We marched as one for the true moral core and values of the nation.

Behind The Story

Type: News

News: Based on facts, either observed and verified directly by the reporter, or reported and verified from knowledgeable sources.

Articles attributed to "staff" are written by the editor or a senior editor. This is typically because they are brief items based on a single source, such as a press release, or there are multiple contributors, such as a collection of photos.

5 replies on “Why I Marched”

  1. I attended the Women’s March on Washington on Saturday, as well, and can count it as one of the best experiences of my life. Two completely-filled buses left for the March from Philipstown along with many of our neighbors who traveled to D.C. by car, train or airplane. A large number of others from our area marched in NYC, Poughkeepsie and Beacon. I’ve seen reports of more than 500 marches in the U.S. and more than 100 internationally. Millions of women, men and children marching for civil and human rights.

    We marched for the protection of healthcare (something the current president has already signed an executive order to take away and Congress has started to repeal), women’s rights, preservation of Social Security and Medicare, the right to practice religion without losing your right to be in the U.S., the right to equal treatment regardless of race or ethnic origin, freedom of the press, and all the rights that we in the U.S. should hold dear regardless of political persuasion.

    I was struck by the kindness, good humor and dedication of the attendees in D.C. –- no arrests and the only calls to the police (four times) were for medical emergencies. The police in D.C. were helpful in answering questions – serving the public in a professional manner. There were many delays getting to D.C. from the place our bus left us off – it took at least three times as long to make the trip as it would on a normal day because of the huge crowds. But no one was cross, we chanted and sang and talked to each other, learning where people had traveled from and a little about their lives.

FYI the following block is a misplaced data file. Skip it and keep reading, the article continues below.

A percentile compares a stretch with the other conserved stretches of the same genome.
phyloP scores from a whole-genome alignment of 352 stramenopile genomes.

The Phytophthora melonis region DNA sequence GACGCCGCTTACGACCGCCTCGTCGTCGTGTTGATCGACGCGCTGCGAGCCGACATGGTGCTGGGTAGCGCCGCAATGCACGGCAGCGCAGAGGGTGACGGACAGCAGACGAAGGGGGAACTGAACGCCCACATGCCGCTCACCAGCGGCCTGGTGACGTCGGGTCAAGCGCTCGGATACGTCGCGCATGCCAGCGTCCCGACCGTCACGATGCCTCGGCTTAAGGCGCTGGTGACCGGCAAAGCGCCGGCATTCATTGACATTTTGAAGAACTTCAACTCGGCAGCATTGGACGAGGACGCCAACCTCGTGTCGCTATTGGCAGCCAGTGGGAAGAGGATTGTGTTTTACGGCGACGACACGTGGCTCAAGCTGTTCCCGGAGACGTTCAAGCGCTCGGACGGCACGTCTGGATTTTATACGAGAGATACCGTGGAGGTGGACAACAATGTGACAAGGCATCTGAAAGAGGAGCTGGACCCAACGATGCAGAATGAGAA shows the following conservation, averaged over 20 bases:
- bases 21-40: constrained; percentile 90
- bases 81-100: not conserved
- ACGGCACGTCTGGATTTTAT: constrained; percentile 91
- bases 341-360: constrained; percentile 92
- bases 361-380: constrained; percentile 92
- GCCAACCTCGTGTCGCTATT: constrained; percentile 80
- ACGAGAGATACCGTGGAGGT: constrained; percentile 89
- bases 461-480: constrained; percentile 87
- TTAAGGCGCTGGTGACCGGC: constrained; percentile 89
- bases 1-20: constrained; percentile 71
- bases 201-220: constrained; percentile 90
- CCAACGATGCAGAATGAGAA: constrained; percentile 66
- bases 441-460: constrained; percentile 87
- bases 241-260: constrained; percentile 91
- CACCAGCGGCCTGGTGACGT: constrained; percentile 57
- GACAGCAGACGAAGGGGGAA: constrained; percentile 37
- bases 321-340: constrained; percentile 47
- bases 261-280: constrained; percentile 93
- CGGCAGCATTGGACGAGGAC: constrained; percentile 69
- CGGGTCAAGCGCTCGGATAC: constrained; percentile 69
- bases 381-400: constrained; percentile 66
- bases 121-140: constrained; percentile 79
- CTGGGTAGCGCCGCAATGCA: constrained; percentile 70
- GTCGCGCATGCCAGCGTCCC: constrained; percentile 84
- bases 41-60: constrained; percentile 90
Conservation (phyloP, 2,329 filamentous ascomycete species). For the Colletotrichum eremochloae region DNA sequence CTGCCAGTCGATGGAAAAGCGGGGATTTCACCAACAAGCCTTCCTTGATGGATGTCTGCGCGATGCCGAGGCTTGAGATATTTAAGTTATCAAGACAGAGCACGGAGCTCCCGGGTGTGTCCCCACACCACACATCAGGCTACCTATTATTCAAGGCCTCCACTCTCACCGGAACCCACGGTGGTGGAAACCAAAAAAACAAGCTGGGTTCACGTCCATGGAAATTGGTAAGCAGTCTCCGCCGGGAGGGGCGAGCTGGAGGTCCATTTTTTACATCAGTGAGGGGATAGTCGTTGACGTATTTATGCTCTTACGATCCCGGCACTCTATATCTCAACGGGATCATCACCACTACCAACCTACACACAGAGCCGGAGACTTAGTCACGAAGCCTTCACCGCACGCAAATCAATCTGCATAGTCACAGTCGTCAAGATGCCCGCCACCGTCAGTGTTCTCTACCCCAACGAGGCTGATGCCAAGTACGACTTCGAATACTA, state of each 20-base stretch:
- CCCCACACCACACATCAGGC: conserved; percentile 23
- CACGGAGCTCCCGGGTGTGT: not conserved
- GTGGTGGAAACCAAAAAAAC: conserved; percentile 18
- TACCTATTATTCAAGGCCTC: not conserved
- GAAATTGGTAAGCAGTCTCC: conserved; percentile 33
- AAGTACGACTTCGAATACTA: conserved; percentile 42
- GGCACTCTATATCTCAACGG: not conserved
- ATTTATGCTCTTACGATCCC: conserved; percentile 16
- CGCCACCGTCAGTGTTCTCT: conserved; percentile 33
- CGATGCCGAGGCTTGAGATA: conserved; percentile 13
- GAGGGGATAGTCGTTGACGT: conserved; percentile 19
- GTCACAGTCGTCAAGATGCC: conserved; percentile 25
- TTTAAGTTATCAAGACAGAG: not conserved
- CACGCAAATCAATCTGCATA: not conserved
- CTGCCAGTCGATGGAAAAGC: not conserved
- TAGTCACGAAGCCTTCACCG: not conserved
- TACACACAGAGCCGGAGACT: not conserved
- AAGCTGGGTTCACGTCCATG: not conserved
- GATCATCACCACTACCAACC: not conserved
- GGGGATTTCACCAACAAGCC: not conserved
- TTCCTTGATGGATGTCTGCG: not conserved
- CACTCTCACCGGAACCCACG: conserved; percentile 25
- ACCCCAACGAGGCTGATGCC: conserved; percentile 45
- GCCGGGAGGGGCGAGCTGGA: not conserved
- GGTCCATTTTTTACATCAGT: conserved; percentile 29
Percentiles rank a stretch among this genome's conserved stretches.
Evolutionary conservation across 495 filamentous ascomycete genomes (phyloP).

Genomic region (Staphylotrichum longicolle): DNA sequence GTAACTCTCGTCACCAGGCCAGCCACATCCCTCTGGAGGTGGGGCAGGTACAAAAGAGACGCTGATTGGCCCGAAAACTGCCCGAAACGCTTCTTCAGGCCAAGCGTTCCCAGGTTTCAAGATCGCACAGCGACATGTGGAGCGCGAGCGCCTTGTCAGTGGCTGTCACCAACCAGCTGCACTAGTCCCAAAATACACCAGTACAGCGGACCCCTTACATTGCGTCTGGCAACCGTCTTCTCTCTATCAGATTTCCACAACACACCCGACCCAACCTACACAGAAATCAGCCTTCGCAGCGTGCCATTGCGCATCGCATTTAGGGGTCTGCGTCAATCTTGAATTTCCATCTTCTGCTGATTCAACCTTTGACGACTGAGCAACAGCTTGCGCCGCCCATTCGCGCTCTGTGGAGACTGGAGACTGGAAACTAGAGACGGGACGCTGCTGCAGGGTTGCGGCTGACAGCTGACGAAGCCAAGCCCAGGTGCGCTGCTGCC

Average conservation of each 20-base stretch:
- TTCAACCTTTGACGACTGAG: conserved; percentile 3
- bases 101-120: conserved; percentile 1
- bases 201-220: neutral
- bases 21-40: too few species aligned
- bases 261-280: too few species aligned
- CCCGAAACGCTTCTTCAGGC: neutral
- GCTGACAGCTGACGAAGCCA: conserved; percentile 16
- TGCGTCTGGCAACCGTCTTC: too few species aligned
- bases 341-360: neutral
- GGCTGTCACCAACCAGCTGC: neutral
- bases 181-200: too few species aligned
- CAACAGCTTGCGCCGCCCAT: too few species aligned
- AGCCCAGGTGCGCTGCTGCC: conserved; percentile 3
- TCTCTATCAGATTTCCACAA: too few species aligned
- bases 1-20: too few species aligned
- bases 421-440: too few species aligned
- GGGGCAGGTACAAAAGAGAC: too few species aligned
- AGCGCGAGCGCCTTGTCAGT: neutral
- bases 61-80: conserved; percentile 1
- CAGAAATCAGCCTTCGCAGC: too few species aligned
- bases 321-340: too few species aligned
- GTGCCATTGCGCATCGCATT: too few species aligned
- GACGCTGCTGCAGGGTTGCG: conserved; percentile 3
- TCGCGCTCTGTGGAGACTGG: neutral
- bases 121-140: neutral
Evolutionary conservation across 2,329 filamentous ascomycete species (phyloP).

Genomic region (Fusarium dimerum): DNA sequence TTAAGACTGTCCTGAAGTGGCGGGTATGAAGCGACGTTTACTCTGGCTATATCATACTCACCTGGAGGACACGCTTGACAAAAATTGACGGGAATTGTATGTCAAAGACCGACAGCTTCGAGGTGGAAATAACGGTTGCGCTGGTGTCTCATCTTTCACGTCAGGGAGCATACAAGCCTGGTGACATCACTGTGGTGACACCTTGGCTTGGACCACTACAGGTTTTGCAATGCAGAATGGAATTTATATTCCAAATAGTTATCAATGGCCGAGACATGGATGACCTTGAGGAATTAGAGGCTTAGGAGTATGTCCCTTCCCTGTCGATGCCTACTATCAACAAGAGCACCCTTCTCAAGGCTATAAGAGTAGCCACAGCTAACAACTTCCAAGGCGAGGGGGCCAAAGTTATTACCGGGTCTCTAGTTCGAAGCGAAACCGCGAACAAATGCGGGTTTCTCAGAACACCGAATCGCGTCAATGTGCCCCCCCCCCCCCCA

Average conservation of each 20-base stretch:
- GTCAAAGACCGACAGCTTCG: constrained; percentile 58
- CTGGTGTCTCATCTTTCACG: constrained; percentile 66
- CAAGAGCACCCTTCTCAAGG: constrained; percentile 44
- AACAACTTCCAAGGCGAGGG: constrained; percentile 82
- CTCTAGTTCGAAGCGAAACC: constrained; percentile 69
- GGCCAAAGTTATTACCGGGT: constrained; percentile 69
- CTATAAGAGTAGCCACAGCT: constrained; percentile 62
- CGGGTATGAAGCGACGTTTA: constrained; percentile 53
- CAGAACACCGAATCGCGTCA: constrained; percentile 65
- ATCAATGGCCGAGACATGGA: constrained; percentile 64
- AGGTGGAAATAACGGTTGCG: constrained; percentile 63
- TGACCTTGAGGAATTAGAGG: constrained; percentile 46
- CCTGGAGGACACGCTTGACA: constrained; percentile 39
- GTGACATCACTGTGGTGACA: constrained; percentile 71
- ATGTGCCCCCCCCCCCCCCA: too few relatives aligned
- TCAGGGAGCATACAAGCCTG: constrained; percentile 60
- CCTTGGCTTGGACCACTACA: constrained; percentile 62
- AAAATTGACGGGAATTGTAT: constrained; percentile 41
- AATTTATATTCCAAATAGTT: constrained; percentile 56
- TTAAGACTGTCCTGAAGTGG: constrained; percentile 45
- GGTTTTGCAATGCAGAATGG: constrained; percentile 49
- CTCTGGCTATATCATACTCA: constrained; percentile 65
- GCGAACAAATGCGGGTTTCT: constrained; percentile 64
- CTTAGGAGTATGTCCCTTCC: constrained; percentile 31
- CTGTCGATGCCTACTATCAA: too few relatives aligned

I wish all could experience the joy of community that many of us felt on Saturday!

  2. I am glad I made the trip to D.C. on the Garrison bus. From photos in this issue of The Current, I now see all my neighbors who were there as well! I’m proud that women, men and children from the Hudson Valley (as well as other regions of New York) marched together with millions and millions around the country. It seems fitting that our state was so well represented since the first wave of feminism was launched in Seneca Falls.

  3. When will your so-called “without fear or favor publication” cover the Right to Life March? Your party and agenda favoritism will be difficult to hide now.

    1. Did busloads of residents from Philipstown and Beacon attend the March for Life? We were not aware of any organized local efforts, and the March for Life site didn’t list any ( If there were, or if there were local marches on Jan. 28, and we missed it, please let me know.

      Chip Rowe
      Managing Editor
      The Highlands Current